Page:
Through Oct. 4
Rodents of Unusual Size
Nutria are large South American rodents, imported to Louisiana during the Great Depression as a potential fur source. But the raccoon-sized beasts escaped captivity and bred rampantly. Now, the nutria’s burrowing instincts coupled with its insatiable appetite for plant life pose such danger to the Louisiana Wetlands that the government’s exacted a bounty on the rodents (they live in the Pacific Northwest, too). Directors Quinn Costello, Chris Metzler and Jeff Springer do a bang-up job of following the colorful characters benefiting from the bounty hunting, as well as the ugly/adorable nutria themselves.
Grand Illusion Cinema
The Atomic Cafe
Way back in 1982, before a quick mouse-click could open up a metric crap-ton of vintage safety and training shorts on YouTube, directors Kevin Rafferty, Jayne Loader and Pierce Rafferty crafted this feature-length documentary. At its core, it’s a compilation of highlights from Cold War-era training films. But the Raffertys and Loader took it one step further, imbuing their doc with a cogent and darkly humorous viewpoint conveyed entirely through editing, with no running commentary. Some 36 years later, it remains howlingly funny—and depressingly relevant.
Grand Illusion Cinema
Anyone who took in her Seattle Art Museum exhibit last year knows how special Yayoi Kusama’s work is. Vibrant, provocative and interactive decades before there was a word for it, Kusama’s sculptures, installations and paintings broke creative boundaries and were a formative influence on the development of pop art. At the tender age of 88, she enjoys success and widespread acclaim. But as Heather Lenz’s irresistible doc about Kusama reveals, the pathway to respect as an artist came only after struggles with sexism, racism and her own psyche.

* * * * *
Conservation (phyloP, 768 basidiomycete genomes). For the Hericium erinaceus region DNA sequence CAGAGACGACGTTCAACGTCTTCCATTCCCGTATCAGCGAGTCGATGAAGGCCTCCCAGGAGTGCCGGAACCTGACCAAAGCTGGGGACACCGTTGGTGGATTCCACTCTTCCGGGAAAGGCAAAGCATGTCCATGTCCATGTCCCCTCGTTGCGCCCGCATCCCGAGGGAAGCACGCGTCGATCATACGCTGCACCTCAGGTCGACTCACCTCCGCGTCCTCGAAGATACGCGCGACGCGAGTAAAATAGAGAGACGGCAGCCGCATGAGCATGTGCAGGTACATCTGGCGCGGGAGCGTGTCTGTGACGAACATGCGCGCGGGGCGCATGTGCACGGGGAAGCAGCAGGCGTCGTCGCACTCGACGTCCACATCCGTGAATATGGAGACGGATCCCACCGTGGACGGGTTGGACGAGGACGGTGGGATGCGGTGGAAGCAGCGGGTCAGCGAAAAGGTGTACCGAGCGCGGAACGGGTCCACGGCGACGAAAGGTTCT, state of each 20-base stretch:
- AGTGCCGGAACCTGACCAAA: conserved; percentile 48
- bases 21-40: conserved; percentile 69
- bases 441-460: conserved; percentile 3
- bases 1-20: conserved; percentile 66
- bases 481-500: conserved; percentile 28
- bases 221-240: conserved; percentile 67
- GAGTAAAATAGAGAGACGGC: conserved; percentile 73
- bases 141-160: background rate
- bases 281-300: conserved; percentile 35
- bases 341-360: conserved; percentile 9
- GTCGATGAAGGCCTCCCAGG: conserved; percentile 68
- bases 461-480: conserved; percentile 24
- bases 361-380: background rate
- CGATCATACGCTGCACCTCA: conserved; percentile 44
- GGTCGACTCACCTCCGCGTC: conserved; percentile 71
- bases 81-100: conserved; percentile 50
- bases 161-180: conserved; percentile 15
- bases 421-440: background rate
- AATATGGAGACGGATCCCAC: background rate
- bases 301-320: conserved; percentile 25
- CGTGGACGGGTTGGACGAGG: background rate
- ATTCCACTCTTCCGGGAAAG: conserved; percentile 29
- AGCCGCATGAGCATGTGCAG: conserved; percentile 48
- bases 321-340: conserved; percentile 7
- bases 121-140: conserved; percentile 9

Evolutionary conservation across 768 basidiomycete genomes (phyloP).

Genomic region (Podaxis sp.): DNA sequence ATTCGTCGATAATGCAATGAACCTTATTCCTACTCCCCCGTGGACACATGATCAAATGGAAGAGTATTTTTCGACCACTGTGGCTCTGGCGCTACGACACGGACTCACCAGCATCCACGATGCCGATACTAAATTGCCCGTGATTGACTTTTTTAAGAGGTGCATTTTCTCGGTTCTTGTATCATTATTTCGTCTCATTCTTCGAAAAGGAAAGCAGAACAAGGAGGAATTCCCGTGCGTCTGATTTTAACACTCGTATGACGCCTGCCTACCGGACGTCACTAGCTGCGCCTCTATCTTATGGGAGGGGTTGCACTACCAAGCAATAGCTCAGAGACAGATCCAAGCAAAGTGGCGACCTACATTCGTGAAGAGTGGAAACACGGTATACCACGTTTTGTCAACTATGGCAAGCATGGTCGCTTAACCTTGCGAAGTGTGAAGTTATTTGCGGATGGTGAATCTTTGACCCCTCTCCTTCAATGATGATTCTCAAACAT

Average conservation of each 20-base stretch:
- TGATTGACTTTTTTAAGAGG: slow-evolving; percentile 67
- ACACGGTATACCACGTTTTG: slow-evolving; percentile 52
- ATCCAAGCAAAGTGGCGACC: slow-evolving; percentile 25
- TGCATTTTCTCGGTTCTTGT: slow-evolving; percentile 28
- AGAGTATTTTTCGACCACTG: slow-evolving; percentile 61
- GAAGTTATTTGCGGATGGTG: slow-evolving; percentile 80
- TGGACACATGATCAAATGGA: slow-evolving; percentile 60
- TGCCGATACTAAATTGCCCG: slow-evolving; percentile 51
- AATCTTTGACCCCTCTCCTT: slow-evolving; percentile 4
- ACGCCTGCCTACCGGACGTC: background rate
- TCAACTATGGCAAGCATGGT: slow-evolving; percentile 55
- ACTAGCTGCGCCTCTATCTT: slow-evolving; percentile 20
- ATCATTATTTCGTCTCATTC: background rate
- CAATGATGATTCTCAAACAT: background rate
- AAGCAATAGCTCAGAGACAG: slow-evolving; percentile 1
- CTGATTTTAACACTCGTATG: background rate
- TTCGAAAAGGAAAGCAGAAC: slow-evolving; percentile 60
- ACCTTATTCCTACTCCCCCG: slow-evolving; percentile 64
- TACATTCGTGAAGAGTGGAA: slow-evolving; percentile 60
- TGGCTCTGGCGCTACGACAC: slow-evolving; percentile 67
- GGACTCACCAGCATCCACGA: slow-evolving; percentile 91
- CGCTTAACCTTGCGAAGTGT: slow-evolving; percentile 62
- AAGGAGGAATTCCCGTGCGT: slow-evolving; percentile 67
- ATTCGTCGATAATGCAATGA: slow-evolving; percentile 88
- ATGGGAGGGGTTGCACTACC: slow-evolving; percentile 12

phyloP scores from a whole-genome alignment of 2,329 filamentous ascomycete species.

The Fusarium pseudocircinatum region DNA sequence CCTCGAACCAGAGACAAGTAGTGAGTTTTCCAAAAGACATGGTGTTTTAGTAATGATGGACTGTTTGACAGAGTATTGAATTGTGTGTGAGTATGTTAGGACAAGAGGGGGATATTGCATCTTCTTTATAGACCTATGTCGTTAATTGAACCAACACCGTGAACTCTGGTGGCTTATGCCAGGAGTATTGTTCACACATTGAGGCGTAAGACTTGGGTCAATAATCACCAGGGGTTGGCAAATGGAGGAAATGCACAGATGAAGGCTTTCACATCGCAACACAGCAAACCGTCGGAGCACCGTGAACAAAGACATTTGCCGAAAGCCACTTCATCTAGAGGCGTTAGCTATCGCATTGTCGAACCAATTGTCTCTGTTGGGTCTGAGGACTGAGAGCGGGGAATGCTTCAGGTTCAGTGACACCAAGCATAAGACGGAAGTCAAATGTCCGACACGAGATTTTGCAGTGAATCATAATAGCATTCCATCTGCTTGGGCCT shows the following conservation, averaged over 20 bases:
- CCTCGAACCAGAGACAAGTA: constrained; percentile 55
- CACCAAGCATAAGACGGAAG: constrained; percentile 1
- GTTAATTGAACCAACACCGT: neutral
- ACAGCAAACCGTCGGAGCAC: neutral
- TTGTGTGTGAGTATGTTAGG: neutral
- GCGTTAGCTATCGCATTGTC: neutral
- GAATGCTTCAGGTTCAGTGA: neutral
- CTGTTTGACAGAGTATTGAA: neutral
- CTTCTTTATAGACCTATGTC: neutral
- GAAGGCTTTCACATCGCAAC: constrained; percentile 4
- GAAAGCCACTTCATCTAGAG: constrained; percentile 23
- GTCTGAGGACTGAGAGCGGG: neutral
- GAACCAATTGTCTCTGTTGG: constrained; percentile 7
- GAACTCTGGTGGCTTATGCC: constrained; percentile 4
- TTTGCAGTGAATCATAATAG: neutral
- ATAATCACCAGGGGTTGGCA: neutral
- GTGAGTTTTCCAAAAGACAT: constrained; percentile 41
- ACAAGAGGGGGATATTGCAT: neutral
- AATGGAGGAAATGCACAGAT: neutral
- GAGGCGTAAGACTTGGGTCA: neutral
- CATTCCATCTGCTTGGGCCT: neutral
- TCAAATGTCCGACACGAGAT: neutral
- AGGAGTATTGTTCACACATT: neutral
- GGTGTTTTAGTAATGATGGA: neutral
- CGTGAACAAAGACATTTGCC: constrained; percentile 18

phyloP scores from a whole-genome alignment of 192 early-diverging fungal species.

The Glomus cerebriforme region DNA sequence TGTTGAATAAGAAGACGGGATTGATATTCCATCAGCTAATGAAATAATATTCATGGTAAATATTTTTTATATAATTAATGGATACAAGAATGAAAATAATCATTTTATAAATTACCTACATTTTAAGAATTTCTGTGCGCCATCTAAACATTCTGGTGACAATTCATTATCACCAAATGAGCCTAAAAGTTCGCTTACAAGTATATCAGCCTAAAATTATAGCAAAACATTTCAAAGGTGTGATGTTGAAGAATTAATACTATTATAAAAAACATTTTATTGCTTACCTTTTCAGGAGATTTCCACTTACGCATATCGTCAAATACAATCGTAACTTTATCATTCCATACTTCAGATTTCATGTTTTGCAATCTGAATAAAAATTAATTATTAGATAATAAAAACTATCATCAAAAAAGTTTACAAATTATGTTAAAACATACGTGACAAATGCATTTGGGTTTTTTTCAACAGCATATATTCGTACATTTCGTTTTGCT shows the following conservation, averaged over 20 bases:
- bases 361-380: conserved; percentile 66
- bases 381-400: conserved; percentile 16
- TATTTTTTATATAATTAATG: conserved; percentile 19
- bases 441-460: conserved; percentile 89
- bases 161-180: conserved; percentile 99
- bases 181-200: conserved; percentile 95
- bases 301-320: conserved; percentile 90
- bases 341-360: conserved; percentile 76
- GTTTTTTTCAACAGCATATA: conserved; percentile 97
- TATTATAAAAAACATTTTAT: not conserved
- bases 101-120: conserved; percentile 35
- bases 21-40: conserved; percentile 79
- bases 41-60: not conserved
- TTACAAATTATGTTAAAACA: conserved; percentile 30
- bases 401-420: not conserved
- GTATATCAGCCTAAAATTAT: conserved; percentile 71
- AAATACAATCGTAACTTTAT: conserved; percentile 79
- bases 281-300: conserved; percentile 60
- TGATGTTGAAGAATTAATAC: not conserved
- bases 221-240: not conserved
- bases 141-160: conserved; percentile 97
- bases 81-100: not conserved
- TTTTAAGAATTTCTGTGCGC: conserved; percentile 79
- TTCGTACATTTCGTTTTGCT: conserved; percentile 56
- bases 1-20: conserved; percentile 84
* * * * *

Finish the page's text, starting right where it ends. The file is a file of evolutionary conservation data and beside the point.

Northwest Film Forum
On Happiness Road
Sung Hsin-yin’s animated feature about Chi, a Taiwanese woman returning home after several decades in America, was intended to be a live-action feature. Chi’s story tangentially incorporates every bit of unrest and darkness that wracked Taiwan throughout the 1970s, filtered through Chi’s childhood memories and rendered in simple but lovely hand-drawn animation. That storytelling strategy is more than a way to leaven dark material: It’s a profound metaphor for how the bubble of childhood can sometimes be as sturdy as armor plating against the real world’s ugliness.
SIFF Cinema Uptown
Oct. 22 & 29
NT Live: Frankenstein
Film director Danny Boyle was an inspired choice to helm the Nick Dear-scripted 2011 stage adaptation of Mary Shelley’s classic novel. The play became a massive hit by furthering the mounting tension, atmosphere and emotional core Boyle exhibited in genre efforts like 28 Days Later and the underrated sci-fi thriller Sunshine. SIFF celebrates the Shelley book’s 200th anniversary with two screenings of the NT Live presentation: Benedict Cumberbatch plays The Creature and Jonny Lee Miller plays Dr. Frankenstein on Oct. 22; both actors switch roles on Oct. 29.